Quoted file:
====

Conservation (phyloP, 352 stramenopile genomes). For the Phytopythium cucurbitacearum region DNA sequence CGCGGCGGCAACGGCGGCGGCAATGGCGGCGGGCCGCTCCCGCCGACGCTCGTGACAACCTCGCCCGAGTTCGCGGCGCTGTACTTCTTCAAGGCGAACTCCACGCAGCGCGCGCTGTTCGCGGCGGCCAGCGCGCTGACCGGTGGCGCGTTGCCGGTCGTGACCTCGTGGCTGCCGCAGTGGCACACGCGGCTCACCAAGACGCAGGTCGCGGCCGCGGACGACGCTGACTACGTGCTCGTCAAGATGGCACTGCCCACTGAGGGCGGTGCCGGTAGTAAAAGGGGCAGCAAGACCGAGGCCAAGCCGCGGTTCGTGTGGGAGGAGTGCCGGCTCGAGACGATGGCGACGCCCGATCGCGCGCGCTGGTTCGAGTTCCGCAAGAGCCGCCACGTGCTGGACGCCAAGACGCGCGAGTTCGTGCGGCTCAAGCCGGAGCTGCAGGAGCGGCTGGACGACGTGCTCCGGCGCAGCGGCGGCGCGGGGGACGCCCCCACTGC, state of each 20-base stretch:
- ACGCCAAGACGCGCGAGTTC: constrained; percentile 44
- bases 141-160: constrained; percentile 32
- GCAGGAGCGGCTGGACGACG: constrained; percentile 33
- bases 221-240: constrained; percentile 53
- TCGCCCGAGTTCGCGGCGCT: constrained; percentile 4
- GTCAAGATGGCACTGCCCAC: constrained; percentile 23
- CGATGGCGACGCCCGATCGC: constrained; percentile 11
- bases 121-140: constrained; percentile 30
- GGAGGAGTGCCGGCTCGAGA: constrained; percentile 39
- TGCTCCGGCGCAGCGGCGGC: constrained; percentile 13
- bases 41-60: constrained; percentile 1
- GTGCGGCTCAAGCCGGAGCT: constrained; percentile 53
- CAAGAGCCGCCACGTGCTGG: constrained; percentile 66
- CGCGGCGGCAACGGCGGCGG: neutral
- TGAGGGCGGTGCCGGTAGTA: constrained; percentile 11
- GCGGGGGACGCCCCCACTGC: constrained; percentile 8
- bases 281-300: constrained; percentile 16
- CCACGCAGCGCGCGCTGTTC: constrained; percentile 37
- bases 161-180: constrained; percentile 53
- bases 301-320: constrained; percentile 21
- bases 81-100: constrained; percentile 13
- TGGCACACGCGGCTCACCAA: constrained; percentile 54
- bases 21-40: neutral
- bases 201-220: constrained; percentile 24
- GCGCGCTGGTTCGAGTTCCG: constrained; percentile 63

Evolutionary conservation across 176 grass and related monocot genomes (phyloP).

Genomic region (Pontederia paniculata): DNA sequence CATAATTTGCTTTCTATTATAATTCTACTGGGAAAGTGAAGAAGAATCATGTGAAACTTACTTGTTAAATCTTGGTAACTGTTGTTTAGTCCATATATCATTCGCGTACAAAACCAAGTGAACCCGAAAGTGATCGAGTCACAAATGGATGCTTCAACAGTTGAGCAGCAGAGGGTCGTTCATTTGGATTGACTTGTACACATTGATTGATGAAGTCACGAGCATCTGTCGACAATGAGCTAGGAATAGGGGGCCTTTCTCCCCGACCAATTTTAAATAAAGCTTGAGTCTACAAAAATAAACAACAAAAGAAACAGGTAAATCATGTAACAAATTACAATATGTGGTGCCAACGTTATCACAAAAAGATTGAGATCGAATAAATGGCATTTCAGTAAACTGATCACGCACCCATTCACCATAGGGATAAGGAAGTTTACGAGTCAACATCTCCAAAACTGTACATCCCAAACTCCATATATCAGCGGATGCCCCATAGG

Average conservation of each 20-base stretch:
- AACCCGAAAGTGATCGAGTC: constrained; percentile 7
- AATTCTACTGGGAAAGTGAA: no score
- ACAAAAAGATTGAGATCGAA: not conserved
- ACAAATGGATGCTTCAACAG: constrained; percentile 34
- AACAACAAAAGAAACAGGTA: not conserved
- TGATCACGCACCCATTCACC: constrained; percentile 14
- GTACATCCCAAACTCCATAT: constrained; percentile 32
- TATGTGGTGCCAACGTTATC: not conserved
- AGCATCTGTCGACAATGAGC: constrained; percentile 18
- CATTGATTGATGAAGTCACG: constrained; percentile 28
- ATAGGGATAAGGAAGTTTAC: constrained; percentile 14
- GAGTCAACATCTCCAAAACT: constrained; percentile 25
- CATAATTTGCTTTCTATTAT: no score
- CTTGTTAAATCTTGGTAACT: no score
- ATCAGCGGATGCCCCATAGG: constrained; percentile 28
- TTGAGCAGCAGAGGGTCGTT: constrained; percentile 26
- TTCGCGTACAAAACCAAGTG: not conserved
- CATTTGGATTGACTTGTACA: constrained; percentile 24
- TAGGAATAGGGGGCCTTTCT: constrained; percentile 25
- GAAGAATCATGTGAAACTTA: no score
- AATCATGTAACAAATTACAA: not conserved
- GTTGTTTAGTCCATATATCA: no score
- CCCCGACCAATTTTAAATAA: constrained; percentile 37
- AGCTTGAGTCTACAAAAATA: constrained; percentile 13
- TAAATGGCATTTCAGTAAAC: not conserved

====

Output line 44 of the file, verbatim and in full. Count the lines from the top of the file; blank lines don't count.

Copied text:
- ATCAGCGGATGCCCCATAGG: constrained; percentile 28